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Why OCD Might Seem Logical

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Source: pexels/Edward Jenner

Source: pexels/Edward Jenner

When people meet Obsessive Compulsive Disorder For the first time, either by experiencing it personally, or by interacting with a patient, their first reaction is often: “It doesn’t make any sense”. from outside, TOC Symptoms often appear strange and irrational, even humorous. But I assure you that the experience is just as disconcerting for OCD sufferers.

Once you identify them, the persistence of your OCD symptoms becomes frustrating, even frightening: “Why do I keep worrying? And why do I keep doing the same thing over and over again, even though it doesn’t help?

While OCD may seem irrational, the disorder actually follows a rigorous, almost algorithmic internal logic. Understanding the psychological machinery of OCD can help non-distressed people empathize with sufferers and even detect some of their own dysfunctional behaviors. And for sufferers, understanding OCD is the first step to overcoming it.

In my experience, the TOC cycle usually has four distinct stages:

1. Disruption

OCD symptoms are usually triggered by a negative experience. At first, it usually has an external element – meeting a person or situation you’d rather avoid, or discovering a problem you don’t know how to solve. But there is also an internal component, often instinctive or affective. OCD is usually associated with anxiety, but other affects, such as sadness or disgust, can also be taken into account. In the end, all that matters is that it’s something you don’t want to experience, and you immediately start wondering how to get rid of it, how to “fix the problem”.

2. Response

What most people don’t realize is that many symptoms of OCD begin with completely normal and rational problem-solving strategies. If you are shaking hands with a sick person, it is only reasonable to wash your hands. If a family member hasn’t been in touch, you can contact them and ask if everything is okay. If you’re driving to the store and realize you may have left the stove on, it makes sense to turn around and check. You recognize a potential problem and address it, putting your mind at ease.

Unfortunately, this is the stage in the OCD cycle where the disorder begins to exert its malignant influence.

3. Uncertainty

Most of the time, even for people with OCD, this simple problem solving answer is enough. You “fix” it, the distress goes away, you forget about the problem and go on with your day.

But at the same time – and this point is absolutely crucial to understanding OCD – you haven’t really solved this problem, at least not with complete 100% certainty. You could still get sick even if you’ve washed your hands, especially if you’ve forgotten the soap. Your loved one may have had a terrible accident when they hung up the phone. You checked the stove and you think it was off, but what if, while you were checking it, your hand accidentally touched another “on” button? Neither of these events is likely, but nor are they totally impossible.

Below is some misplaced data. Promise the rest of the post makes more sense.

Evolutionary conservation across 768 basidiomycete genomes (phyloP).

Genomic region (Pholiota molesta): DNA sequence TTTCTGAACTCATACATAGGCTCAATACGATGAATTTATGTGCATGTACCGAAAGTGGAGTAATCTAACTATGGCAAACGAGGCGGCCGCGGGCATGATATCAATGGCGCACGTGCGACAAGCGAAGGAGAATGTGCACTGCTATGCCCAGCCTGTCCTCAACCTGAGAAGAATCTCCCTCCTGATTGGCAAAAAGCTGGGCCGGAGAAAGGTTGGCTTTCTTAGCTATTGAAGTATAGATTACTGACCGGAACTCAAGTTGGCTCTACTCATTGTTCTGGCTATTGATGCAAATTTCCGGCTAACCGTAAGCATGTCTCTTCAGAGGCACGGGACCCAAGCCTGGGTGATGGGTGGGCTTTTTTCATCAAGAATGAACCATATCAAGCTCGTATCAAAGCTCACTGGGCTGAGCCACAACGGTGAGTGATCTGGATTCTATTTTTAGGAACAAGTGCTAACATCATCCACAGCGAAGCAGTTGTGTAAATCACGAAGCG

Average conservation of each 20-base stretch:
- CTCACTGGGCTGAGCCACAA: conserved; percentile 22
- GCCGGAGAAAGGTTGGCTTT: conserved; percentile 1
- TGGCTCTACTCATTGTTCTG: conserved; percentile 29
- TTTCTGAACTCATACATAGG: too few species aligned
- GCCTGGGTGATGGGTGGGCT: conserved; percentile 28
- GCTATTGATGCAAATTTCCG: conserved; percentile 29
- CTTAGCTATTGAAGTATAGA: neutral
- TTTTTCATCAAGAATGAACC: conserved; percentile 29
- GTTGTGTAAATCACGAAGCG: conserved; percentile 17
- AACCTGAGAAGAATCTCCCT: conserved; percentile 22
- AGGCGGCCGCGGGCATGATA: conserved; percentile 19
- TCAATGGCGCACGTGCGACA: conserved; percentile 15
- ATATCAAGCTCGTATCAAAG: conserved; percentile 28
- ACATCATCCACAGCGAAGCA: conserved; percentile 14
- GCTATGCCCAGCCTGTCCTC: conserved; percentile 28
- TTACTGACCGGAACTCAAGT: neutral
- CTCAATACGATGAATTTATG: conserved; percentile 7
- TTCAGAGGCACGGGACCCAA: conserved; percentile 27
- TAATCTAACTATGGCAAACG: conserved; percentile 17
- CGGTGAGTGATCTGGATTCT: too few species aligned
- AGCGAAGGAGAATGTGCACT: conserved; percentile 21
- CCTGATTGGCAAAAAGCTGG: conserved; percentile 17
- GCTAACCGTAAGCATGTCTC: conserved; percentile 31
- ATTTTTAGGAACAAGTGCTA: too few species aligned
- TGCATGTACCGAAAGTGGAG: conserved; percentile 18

And this is where TOC puts its finger on the scales. For those who are not in pain, the relief outweighs the lingering doubt. For OCD sufferers, the relief is fleeting, and the lingering doubt — and the danger it poses — is all that matters.

It is the short circuit that plunges the whole system into chaos.

4. Resurgence

At first, even for those with OCD, protective behavior offers some initial relief. This is why, as the fear and uncertainty return, you repeat the behavior. And repeat it again. Because it worked the first time, and it should always work, and if it doesn’t, just try again because you’re obviously not trying hard enough.

When you’re upset, it paradoxically becomes harder to think of new problem-solving strategies and easier to go back to the ones you’ve been practicing, even if they don’t work. It’s easier to stay trapped in familiar thought patterns instead of taking on the new perspective you need to escape. Pragmatic problem solving degenerates into a self-perpetuating cycle of obsessive thoughts and repetitive rituals.

What I hope I have conveyed is that, in the moment, each step in this cycle feels like a logical, rational, and obvious choice that leads naturally to the next one. OCD persists because it always makes sense – it takes an outside perspective to recognize that the costs massively outweigh the benefits, a perspective that the sufferer is unable to adopt when consumed by their symptoms.

If you are struggling with obsessive thoughts, I hope this column is a helpful roadmap to understanding the disorder and diagnosis, pursuit, and treatment. If someone close to you is struggling with OCD, hopefully this will make it a little easier for them to understand what they are going through and give them the support they deserve.

To find a therapist near you, visit Psychology Today Directory of Therapies.

Copyright Fletcher Wortmann, 2022. Please credit the original author, Fletcher Wortmann, and Psychology Today.

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